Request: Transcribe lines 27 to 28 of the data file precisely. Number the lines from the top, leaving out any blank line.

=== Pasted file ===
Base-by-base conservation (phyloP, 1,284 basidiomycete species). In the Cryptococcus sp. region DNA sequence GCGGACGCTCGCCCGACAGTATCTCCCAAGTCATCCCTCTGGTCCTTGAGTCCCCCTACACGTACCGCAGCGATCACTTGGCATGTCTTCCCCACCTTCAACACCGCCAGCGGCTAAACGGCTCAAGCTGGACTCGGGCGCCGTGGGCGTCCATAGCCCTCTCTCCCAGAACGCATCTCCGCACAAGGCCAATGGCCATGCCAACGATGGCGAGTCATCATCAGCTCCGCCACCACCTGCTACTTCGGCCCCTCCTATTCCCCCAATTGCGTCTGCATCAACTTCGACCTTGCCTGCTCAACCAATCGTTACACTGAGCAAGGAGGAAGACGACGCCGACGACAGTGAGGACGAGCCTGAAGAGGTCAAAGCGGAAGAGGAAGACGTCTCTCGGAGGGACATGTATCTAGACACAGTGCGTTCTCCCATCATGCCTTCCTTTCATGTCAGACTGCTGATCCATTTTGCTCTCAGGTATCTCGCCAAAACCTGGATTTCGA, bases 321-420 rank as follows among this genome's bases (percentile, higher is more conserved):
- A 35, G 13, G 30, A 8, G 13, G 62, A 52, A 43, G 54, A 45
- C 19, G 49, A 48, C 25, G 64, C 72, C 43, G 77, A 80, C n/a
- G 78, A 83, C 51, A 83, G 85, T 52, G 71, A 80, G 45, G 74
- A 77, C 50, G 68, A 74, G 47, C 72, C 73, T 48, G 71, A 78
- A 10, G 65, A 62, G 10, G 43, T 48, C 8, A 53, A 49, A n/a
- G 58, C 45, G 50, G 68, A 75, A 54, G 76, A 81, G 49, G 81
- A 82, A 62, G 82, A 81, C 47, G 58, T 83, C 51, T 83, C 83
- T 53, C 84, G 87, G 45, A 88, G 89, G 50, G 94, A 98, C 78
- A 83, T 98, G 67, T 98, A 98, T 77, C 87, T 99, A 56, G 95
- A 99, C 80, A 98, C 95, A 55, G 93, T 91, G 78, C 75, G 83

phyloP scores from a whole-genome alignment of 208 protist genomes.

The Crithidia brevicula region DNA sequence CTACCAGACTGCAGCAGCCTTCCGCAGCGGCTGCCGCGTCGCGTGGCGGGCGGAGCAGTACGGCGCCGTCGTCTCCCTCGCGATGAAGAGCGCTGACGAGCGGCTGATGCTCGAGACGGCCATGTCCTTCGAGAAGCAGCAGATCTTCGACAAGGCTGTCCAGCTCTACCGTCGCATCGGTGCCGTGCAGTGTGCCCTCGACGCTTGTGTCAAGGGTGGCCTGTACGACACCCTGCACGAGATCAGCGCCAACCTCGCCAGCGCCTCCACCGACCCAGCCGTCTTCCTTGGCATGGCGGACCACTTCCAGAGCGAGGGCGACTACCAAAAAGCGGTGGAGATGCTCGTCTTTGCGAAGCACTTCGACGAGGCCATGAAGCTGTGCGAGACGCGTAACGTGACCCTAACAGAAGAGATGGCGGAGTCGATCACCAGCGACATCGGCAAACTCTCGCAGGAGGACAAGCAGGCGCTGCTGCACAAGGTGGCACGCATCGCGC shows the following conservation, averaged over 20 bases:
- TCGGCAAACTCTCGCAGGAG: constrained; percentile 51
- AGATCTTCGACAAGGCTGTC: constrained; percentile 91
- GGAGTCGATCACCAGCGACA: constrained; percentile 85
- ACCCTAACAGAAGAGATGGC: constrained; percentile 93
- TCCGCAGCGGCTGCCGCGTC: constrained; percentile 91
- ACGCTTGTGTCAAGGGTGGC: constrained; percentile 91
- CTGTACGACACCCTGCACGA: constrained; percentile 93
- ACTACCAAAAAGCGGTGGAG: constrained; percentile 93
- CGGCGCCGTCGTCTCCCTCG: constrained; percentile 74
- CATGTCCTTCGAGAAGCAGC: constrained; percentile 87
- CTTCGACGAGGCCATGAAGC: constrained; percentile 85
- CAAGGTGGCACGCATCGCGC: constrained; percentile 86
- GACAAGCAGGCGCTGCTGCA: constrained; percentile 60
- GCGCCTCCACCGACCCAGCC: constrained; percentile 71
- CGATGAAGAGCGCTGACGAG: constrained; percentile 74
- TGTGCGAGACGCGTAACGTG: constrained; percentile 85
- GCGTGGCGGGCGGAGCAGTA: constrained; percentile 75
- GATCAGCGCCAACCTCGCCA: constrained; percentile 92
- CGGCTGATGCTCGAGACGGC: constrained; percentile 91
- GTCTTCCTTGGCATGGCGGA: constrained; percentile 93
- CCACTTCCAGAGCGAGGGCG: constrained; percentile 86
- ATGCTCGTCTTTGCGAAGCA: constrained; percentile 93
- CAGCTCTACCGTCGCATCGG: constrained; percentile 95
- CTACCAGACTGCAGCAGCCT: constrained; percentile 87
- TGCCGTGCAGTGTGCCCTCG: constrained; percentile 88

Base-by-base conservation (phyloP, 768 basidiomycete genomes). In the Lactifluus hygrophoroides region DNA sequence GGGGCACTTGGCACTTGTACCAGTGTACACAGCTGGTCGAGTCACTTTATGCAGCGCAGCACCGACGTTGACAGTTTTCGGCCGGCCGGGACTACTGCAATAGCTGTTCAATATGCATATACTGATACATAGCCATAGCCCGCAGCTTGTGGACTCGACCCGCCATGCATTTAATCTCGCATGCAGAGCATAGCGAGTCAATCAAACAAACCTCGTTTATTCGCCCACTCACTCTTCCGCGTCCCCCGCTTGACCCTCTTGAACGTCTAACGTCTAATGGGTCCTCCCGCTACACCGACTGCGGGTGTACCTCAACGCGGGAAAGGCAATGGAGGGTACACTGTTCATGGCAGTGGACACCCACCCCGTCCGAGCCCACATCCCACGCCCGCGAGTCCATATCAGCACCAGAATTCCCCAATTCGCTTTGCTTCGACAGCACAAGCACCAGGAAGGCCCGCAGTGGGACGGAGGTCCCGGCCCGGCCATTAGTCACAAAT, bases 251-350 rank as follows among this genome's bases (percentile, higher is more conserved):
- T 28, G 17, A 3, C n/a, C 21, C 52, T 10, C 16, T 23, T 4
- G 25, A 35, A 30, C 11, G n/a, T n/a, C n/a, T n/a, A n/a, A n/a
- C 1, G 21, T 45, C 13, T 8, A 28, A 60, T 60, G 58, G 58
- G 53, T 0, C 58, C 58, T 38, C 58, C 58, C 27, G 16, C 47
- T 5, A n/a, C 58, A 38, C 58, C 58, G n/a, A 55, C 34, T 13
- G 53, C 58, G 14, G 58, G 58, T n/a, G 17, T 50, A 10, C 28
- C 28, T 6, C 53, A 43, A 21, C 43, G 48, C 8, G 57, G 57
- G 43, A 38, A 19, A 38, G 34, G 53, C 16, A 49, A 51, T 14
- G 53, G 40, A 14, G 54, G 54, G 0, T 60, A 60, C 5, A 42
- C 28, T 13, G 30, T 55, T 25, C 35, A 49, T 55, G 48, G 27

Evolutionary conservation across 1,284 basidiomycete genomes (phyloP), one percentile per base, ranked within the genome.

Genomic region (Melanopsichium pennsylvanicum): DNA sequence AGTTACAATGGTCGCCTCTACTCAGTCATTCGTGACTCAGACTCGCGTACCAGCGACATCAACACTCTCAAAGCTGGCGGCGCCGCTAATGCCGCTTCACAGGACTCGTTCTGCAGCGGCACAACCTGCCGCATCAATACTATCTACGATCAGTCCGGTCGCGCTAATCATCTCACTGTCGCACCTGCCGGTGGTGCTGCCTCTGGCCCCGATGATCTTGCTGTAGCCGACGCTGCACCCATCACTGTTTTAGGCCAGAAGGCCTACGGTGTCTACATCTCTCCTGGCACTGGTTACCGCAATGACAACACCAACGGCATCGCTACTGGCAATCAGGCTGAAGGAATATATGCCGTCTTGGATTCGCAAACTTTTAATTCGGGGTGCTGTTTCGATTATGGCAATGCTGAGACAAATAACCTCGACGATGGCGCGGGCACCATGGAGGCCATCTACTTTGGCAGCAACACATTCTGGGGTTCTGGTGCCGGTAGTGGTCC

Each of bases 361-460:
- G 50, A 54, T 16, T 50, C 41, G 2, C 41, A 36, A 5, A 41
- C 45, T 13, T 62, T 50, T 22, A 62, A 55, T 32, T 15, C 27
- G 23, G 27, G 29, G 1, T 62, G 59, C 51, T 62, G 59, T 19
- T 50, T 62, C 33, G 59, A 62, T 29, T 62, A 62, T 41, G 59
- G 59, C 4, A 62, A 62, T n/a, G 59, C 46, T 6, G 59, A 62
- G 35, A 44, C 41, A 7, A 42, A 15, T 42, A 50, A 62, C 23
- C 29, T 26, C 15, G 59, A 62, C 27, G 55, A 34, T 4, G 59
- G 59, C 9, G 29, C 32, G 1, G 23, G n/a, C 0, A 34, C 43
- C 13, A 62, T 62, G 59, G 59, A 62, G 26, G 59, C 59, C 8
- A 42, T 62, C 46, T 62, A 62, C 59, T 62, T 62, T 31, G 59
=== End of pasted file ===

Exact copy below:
- GCGCCTCCACCGACCCAGCC: constrained; percentile 71
- CGATGAAGAGCGCTGACGAG: constrained; percentile 74